May 16, 2012

Neff v. Neff BUCKS COUNTY LAW REPORTER 417 (2011)


Husband appeals the entry of an order for equitable distribution alleging this Court erroneously excluded inheritance funds received by Wife from the marital estate.

1. Inheritance funds received by a spouse, even though commingled with a joint account, do not necessarily lose their identity as a non-marital asset when the funds are easily accounted for and the expenditures are easily traceable.

2. The “vanishing credit doctrine,” although not binding law, is a well-established doctrine in Bucks County. It is a means of calculating or evaluating the amount of credit for contribution of separate property to the marital estate for purposes of equitable distribution.

C.P. Bucks County, Family Division, No. A06-09-60321-DQRY-32. Equitable distribution: Mary G. Neff v. Joseph G. Neff.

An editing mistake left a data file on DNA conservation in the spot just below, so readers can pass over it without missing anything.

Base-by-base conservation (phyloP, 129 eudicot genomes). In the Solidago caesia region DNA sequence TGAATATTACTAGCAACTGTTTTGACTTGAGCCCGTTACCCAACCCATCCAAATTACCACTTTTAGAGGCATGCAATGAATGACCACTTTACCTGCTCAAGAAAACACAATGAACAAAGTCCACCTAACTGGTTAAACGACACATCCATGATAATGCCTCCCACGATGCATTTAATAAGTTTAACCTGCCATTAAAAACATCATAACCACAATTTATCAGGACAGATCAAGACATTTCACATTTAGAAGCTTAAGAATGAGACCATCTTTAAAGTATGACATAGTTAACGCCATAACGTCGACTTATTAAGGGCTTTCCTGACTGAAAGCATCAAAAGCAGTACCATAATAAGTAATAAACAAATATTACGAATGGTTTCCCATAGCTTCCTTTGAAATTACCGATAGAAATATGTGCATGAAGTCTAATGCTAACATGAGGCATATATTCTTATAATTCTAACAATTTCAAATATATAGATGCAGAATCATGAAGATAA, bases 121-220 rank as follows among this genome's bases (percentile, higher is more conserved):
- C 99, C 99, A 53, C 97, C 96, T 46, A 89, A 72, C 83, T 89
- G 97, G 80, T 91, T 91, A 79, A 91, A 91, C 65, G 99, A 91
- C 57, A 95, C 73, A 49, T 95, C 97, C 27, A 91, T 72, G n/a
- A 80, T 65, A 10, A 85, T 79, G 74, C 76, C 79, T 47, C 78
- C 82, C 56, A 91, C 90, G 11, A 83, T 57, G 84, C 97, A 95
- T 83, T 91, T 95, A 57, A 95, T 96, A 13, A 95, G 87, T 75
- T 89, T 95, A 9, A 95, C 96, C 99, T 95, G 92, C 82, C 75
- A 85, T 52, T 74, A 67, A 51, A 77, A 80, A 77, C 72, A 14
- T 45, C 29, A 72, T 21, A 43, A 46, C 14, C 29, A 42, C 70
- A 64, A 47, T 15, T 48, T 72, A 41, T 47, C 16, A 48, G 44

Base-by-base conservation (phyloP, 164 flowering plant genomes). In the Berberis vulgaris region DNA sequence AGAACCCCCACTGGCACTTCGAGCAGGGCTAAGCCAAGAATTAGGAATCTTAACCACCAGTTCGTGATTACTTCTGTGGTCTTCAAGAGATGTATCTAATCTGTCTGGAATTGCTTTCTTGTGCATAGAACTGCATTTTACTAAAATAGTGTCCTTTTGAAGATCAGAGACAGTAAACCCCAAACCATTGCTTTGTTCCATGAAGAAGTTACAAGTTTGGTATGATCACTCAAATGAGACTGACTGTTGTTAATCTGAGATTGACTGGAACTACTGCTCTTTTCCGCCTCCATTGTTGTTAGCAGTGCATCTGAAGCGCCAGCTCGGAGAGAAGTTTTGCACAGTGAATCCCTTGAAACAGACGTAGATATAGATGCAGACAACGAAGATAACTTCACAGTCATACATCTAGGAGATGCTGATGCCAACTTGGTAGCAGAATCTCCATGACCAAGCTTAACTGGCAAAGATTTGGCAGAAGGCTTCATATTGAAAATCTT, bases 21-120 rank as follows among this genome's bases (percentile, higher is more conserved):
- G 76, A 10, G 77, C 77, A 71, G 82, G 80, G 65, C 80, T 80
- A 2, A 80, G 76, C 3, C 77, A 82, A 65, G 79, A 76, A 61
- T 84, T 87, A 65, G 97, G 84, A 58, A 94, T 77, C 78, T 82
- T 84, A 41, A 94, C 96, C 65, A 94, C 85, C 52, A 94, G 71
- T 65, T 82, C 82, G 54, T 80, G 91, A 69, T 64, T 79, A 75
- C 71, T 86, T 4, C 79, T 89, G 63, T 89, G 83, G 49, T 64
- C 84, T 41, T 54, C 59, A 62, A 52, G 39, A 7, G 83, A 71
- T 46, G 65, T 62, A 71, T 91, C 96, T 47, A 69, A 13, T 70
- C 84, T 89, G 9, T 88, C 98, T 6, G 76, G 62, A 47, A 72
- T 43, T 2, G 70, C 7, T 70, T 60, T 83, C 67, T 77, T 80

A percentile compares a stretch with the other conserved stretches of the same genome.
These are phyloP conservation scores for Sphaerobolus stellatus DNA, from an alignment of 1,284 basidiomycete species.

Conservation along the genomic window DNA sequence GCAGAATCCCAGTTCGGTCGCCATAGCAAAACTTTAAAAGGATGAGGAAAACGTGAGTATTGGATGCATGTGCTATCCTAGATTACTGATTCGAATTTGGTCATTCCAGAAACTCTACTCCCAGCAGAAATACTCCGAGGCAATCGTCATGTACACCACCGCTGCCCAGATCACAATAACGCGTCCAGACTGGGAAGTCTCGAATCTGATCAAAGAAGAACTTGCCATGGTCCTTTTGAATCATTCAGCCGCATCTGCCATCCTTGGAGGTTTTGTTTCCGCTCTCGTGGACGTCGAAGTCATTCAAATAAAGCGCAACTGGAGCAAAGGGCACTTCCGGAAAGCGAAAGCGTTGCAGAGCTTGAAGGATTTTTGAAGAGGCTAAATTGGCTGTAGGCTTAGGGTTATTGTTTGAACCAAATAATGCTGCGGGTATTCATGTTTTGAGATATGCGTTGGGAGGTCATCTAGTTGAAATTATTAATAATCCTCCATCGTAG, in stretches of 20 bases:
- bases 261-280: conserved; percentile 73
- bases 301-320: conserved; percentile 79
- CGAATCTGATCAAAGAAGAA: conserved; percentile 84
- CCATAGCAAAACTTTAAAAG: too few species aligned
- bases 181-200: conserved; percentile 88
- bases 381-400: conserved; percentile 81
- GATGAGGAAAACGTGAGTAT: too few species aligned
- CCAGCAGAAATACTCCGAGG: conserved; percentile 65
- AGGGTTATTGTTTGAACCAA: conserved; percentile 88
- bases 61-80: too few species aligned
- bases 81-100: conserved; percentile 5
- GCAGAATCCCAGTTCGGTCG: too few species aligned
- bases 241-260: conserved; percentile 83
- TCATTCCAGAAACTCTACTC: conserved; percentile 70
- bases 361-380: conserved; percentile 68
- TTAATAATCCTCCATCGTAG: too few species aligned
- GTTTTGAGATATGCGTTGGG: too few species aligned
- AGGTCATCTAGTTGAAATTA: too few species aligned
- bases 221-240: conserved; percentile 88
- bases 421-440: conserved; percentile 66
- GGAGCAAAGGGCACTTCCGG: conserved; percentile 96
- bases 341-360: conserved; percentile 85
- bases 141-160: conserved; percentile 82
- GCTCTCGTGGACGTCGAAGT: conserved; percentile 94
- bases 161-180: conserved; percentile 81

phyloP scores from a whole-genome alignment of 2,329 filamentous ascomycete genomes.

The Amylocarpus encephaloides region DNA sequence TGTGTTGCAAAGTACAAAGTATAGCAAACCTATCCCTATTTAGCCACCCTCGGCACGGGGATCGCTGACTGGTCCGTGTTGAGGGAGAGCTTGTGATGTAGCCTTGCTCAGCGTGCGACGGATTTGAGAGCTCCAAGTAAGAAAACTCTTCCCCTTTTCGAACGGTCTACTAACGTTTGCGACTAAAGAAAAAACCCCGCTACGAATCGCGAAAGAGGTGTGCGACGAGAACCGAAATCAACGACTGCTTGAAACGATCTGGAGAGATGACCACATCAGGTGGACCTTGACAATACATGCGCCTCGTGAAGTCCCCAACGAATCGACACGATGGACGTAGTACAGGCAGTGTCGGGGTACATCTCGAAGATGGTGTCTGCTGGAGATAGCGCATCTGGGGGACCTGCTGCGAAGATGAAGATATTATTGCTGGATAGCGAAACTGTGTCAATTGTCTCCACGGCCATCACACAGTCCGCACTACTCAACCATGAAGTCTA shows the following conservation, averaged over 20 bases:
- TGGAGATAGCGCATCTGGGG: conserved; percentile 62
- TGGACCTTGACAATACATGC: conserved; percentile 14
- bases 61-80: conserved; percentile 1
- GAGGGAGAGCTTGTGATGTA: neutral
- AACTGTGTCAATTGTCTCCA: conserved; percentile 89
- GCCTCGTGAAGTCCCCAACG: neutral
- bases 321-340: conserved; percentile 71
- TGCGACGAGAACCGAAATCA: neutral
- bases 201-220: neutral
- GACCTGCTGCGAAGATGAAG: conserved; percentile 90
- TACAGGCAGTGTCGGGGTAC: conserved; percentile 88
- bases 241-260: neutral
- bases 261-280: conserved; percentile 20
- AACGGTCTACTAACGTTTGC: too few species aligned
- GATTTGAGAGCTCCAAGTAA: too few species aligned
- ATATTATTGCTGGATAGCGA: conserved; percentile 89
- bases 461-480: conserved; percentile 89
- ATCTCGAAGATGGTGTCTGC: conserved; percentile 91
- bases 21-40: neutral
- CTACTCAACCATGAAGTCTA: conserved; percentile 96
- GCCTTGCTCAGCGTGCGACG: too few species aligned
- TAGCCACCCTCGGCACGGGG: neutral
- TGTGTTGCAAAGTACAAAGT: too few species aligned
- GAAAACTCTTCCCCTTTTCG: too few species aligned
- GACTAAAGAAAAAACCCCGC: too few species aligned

It is well-established that property acquired by inheritance is not marital property. Under the Divorce Code, “marital property does not include … [p]roperty acquired by gift, except between spouses, bequest, devise or decent ….” 23 Pa.C.S. §3501(a)(3). Husband argues however, that once an inheritance is “co-mingled” in a joint bank account, it thereby becomes “marital property.” See, e.g., Verholek v. Verholek, 741 A.2d 792, 797 (Pa. Super., 1999), (concluding that once non-marital property is combined with martial property, “it loses its identity as non-marital property and takes on the status of marital property”); Rohrer v. Rohrer, 715 A.2d 463, 467-8 (Pa. Super., 1998) (finding that inherited money which moves in and out of marital accounts loses its non-marital characteristics). Nonetheless, the facts and circumstances of the case at hand are clearly distinguishable from Husband’s argument and the abovementioned cases. In Verholek, Rohrer, and supporting cases, the foremost concern is the fact that once non-marital property, such as inheritance, is commingled with marital assets, such as being placed into a joint bank account, the money may become hard to trace. The Rohrer Court cautions, and Verholek agrees, that the difficultly is “when such funds move in and out of marital accounts, it becomes impossible to determine those amounts that become dedicated to the marital use, and those amounts taken from the marital estate to be used for individual purposes.” Rohrer, 715 A.2d 467; see also, Verholek, 741 A.2d 797. Similar to Wife’s inheritance here, both Verholek and Rohrer deal with inherited funds. However, this case is void of the “confusion” present in Verholek and Rohrer. In the instant case, the inheritance fund is easily accounted for, because all of the expenditures were traceable. Additionally, Husband has already received the benefit from these funds. Husband was given the opportunity to live in the marital residence rent-free, the furniture, bedroom treatments, a television, and deposit on the installation of a new pool were purchased with a portion of these funds, and even the remaining mortgage of $28,312.00 on the marital home was satisfied. To qualify this inheritance as marital property, and include it in the equitable distribution, would allow Husband to double-dip into Wife’s inheritance from her father.